Barry vd. Heuvel:
So that's maybe something that could improve. But on the other hand, I don't really feel the need to refract all the apps clip and all the CSS.

Matt Stauffer:
Probably not.

Barry vd. Heuvel:
It's a bit of straight off. I'm mostly focused on just keeping it upgraded for new PHP versions for the Laravel versions. And if I see something useful, mostly because I need something in my own projects, I just create collector. And if it's stable enough, then put it on by default.

Matt Stauffer:
Okay. Very cool. Well, I mean that transitions to a nice next moment of... Because so you talked about what you're doing, if somebody were to come along and help, whether that's in terms of code or in terms of testing or in terms of financial support, I don't know if you have a Patreon or anything, what would it look like for somebody who appreciates what you're doing and wants to give back to help you?

Barry vd. Heuvel:
Well, I'm always open for good pull request that as I said, I don't want to break things or make it harder. So I always have to consider, am I going to allow this because you can show a lot, but you can also break things if you aren't careful. So I have to consider all the pull request and there are some pull requests like change all the code formatting to PSR 12 or something like that. And then okay, that's nice. But it would break all the pull request that are currently open so that's a bit of a trade off always. So mostly, if it's a really useful feature because like the HTP clients in Laravel, that's something I would accept as a pull request to-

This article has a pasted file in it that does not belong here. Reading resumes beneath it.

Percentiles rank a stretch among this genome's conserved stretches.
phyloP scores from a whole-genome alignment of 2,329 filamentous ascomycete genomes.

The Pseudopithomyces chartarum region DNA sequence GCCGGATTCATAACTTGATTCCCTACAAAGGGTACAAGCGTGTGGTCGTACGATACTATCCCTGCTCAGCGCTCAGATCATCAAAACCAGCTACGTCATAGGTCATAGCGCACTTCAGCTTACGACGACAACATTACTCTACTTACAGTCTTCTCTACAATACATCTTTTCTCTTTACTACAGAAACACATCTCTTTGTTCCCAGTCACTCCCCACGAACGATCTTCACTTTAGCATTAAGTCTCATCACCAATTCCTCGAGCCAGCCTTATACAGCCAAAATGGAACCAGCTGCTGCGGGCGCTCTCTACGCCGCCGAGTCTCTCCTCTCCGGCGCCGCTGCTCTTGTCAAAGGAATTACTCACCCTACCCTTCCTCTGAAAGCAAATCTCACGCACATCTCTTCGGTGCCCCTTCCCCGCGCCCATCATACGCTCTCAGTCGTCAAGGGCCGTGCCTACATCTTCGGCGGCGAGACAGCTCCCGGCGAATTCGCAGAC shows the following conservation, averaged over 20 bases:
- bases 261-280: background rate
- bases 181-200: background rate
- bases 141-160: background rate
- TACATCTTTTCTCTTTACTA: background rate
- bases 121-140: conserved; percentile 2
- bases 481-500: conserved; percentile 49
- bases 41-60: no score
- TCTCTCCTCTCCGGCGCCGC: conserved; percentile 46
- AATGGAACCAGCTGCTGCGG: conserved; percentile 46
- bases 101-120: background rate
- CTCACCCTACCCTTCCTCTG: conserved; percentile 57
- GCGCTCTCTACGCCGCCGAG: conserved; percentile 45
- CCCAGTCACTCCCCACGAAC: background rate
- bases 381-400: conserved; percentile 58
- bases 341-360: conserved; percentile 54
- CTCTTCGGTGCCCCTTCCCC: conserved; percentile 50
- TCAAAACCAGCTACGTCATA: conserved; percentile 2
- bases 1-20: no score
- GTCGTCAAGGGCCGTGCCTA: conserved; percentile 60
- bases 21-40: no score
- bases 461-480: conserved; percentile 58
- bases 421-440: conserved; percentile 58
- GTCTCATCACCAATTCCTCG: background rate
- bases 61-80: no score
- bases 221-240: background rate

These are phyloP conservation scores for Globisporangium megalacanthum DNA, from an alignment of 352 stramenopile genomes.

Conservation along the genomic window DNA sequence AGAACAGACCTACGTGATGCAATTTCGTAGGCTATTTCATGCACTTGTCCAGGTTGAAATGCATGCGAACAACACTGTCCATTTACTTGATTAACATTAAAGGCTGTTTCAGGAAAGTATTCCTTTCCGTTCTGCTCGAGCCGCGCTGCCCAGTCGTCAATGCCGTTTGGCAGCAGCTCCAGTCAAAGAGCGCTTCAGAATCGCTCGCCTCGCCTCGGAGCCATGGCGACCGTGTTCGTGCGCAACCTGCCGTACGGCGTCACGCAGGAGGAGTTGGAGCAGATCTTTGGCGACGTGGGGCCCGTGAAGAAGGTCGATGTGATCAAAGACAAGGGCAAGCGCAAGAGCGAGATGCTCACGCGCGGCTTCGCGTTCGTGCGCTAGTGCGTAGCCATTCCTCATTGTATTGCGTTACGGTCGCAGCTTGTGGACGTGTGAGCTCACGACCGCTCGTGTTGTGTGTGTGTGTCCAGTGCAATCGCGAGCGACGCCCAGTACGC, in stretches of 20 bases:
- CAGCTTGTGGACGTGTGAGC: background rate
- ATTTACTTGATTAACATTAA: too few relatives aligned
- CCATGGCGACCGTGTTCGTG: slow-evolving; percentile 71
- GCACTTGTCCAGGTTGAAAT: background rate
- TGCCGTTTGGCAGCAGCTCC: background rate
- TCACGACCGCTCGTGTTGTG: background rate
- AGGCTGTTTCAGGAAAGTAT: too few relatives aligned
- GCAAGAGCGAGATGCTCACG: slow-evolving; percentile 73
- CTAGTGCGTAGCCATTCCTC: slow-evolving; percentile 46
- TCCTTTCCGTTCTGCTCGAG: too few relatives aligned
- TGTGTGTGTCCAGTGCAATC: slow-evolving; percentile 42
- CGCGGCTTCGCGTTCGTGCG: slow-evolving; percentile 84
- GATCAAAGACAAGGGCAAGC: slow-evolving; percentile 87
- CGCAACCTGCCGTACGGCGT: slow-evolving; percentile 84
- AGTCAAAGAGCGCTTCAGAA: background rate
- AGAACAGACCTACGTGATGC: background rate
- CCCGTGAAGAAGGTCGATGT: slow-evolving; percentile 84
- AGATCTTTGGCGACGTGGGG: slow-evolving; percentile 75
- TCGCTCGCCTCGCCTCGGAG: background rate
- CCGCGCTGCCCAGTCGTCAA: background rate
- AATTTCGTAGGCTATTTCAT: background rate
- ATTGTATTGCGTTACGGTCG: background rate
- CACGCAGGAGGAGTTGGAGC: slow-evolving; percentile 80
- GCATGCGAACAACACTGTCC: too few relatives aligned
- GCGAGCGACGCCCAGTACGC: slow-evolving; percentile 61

Matt Stauffer:
A collector for that-

Barry vd. Heuvel:
...added using the new events or some other feature that I haven't thought of would also be welcome. And I do accept pull requests for small books and fixes, but I'm not always as quick to reply as I could be. Because I'm also running a company that I have a few other packages that also have a lot of issues or people opening issues, mostly not big issues. Because if there's a big issue, then people tag me and then, okay, this is a serious issue, then I'll fix it.

Matt Stauffer:
So possibly one thing that people could do is go into some of those smaller issues and see if they can help out so that you don't have to be the one to help out.

Barry vd. Heuvel:
Yeah. Possibly or because some are just a little bit old and probably not relevant anymore.

Matt Stauffer:
Maybe they can evaluate it, realize it's not relevant anymore. And just say, hey Barry, you can close this one, doesn't seem relevant or something.